Sarah is standing by the side of the dock at the canoe shop. She looks at her watch. She goes into the store to find the man in charge. He gets on phone to the park police.
Later, as the sun is setting, the two youths fish from the canoe. Nathan is lying between the seats with his feet on a towel and Tom Highfeather is in the stern. A large bass is
trailing the bait. It swims round and round the hook, approaching, moving past, swinging back. Nathan's voice can be heard like music. "All Jews aren't rich. That's a stupid myth that arises from prejudice. In the old days in Europe, at the time when the industrial revolution was just beginning to take place, the Jewish religion permitted usery...the charging of interest on money...while the Christian religion forbade it. So the Jews were involved in finance...or could be. The myth developed that all jews were rich.
"But the mass of the Jews were far from rich in Europe at the time. They were mostly peasants or artisans living in little communities that were pretty well segregated from the larger community. They were isolated and persecuted all over Europe. In many places they weren't allowed to participate in economic life. They were restricted."
"My great-great grandfather was a chief," Tom says. "At the time that the white man wanted to restrict us to reservations. These reservations were political; they had nothing to do with the land. You couldn't live on them in the old ways; hunting and fishing were impossible for us then. My Great-great Grandfather wanted us to live in peace with the white people. He thought they could be reasoned with. He convinced our people to stay on the reserve and respect the law. Our reservation is not as bad as some of the others where there wasn't a strong chief to instruct both the whites and the Indians. Some communities fell apart after a generation. They couldn't hold onto the old ways and many drifted off the reserve into the cities where they had lots of trouble. But our community has held onto old values as much as possible. This has been handed down to me by my grandfather.
"Look at that fish...in the water by the boat. Sh-h-h. It is attracted to the bread. See. It swims in
circles around the line. It wants that bread. Soon it will make up its mind and strike.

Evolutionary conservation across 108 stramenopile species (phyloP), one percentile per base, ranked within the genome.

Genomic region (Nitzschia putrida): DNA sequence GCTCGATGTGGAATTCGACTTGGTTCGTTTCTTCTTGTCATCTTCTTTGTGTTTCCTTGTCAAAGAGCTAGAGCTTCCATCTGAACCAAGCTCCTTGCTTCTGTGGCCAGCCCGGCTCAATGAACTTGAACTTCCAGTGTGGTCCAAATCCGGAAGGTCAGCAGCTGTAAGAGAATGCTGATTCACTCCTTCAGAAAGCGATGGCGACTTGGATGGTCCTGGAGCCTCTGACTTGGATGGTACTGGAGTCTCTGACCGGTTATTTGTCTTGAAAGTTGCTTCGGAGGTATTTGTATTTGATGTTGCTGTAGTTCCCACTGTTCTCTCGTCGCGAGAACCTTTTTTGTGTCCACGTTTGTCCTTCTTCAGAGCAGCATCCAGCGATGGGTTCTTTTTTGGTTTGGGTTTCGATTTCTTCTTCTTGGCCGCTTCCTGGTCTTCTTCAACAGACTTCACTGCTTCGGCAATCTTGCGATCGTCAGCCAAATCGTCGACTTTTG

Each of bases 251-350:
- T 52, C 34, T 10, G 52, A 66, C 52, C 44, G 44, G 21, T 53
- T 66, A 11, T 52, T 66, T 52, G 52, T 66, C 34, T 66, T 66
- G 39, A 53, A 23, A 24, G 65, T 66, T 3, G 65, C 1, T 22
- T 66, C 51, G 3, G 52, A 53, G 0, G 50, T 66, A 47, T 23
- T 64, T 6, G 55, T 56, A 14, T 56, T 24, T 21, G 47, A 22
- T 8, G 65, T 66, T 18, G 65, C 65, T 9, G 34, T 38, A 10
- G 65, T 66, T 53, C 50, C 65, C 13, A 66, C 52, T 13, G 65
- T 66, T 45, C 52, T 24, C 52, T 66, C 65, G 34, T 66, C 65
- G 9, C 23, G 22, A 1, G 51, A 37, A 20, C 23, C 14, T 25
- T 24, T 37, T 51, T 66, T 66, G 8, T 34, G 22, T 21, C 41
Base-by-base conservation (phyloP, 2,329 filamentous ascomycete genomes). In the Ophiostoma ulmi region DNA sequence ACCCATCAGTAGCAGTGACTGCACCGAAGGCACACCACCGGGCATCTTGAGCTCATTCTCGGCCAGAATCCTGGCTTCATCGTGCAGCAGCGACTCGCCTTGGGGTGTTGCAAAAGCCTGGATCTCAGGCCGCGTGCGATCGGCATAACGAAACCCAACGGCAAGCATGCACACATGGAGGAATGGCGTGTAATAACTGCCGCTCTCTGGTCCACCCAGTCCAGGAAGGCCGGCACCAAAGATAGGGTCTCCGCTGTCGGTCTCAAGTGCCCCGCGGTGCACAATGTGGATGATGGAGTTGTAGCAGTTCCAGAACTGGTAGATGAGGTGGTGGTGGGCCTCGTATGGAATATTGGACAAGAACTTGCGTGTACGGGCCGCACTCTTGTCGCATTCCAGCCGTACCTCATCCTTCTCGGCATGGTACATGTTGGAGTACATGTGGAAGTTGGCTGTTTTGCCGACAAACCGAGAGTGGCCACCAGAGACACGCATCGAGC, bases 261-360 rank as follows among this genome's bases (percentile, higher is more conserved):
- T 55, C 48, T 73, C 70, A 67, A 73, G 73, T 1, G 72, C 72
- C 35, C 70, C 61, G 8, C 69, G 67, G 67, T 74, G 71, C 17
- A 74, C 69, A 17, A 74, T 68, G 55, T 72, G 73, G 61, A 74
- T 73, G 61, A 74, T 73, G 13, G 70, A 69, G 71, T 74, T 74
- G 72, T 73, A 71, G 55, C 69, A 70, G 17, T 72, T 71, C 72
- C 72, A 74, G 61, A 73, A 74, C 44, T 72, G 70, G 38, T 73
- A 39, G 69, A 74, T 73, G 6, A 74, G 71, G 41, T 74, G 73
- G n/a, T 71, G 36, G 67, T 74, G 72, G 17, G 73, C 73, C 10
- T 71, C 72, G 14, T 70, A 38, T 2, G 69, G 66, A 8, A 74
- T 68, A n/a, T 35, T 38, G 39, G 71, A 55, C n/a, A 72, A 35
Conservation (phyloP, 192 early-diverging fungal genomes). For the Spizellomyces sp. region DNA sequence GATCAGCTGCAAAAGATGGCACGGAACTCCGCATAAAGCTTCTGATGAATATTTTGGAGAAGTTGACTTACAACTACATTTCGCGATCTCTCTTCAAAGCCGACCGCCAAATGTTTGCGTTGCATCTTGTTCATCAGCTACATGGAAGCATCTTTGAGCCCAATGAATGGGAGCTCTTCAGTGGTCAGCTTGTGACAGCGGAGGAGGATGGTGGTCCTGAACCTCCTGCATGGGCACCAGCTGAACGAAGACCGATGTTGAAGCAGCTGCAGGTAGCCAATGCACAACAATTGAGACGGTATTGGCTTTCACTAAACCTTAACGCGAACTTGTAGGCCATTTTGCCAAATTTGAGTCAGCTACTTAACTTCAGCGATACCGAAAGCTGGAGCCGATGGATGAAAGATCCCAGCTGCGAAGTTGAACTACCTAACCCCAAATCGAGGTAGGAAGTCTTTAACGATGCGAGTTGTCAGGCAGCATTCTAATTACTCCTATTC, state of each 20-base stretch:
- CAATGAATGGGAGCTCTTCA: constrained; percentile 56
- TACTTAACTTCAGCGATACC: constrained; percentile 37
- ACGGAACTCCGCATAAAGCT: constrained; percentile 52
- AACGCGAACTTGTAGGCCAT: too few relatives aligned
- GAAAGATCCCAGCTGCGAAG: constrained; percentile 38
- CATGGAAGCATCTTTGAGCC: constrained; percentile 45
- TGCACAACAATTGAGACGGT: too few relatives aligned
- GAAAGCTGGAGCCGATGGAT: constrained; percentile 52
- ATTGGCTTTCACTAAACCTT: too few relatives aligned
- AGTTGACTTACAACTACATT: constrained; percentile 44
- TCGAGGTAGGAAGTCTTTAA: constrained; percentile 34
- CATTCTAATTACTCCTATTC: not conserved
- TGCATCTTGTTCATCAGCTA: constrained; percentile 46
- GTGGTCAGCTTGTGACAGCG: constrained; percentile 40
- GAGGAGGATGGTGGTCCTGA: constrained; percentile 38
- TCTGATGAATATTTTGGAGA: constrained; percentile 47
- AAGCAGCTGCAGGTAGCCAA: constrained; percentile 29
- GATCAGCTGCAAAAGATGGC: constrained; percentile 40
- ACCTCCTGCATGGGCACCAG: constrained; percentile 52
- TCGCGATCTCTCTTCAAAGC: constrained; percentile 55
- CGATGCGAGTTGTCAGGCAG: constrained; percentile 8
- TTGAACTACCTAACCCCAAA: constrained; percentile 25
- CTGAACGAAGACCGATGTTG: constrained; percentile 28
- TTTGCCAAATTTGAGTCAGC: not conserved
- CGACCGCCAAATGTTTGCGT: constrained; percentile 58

That is how I am with my future. I am lured to the town but I don't want to leave the reserve either. I circle and circle and circle around the lure. But I am afraid it is a trap; I will be caught on a hook like this fish will be caught on a hook and my insides, my native insides, will be ripped out. I will become what we call an 'apple'; red on the outside but white through and through. But I must also follow my destiny. This is the meaning of my quest."
The fish strikes the hook just at this moment. Nathan pulls it on board. "We eat fish tonight!"
Tom says. Nathan smiles broadly. "There's more where he came from. Soon it will be the
Sabbath and I won't be able to fish anymore. Let's move over there."
"Can't you fish on the Sabbath?"
"No. I have to say my prayers and I'm not supposed to work. But in situations of life and death you can make an exception. I think that this is a situation like that. Let's catch one more
fish and go back to camp. I'll explain about the sabbath then."
At the canoe shop the park police are talking with Sarah. They tell her that they can't do do much
until morning. She calls Nathan's parents. They get in the car to drive to the park.
As the sun sets Nathan pulls a prayer shawl from his belongings and drapes it over his head and shoulders. "This is our holy day, the sabbath, from sundown Friday till sundown
Saturday. On Friday evening we go to the synagogue and pray. We welcome the sabbath like a lover welcomes his bride. We praise God for His goodness and blessings.
In the home the women prepare a sabbath meal. They light candles and say ritual prayers." Nathan says the prayers in Hebrew. He makes a gesture over the fire like it were candles. This is how I doven." he says to Tom. "Listen." And Nathan dovens by the light of the fire. Tom listens intently to Nathan's prayer. He imagines himself in the sweat lodge on the reserve. A woman dressed like a bride smiles at him from a corner of the lodge. She has a gold coin in her teeth. In the dark Nathan and Tom cook fish over the open fire. Nathan is in a lot of pain. "They should be looking for me now." Nathan says. "Sarah will have contacted the authorities a few hours ago. Maybe a plane will go by. We should stay up during the night to keep the fire burning, don't you think?"
Tom says nothing for a moment. He eats some fish."Your leg is pretty bad. They won't send a plane until tomorrow, most likely. But you're probably right about the fire; it should be going all night. I want you to sleep. You need your strength. I'll stay up by the fire. Don't worry about a thing."
"Poor Sarah will be hysterical by now. She'll think I've drowned."
"Is that your girlfriend?"
"Soon, I hope, my fiance."
"I have a girlfriend. On the reserve."
"What's her name?"
"Mary . She's not that pretty but she's very powerful. She can read books like anything and she knows things I don't know. Like I can survive in the bush alright but she can make a hut feel like a palace or something. Her skin is always cool except when we're in bed together. Then she burns like coals. Her eyes are real dark then and she feels like something ready to be born again or something. I think that I love her but I'm not too sure yet. She's only seventeen but I feel happy about her, like she were my sister but not so stupid about it."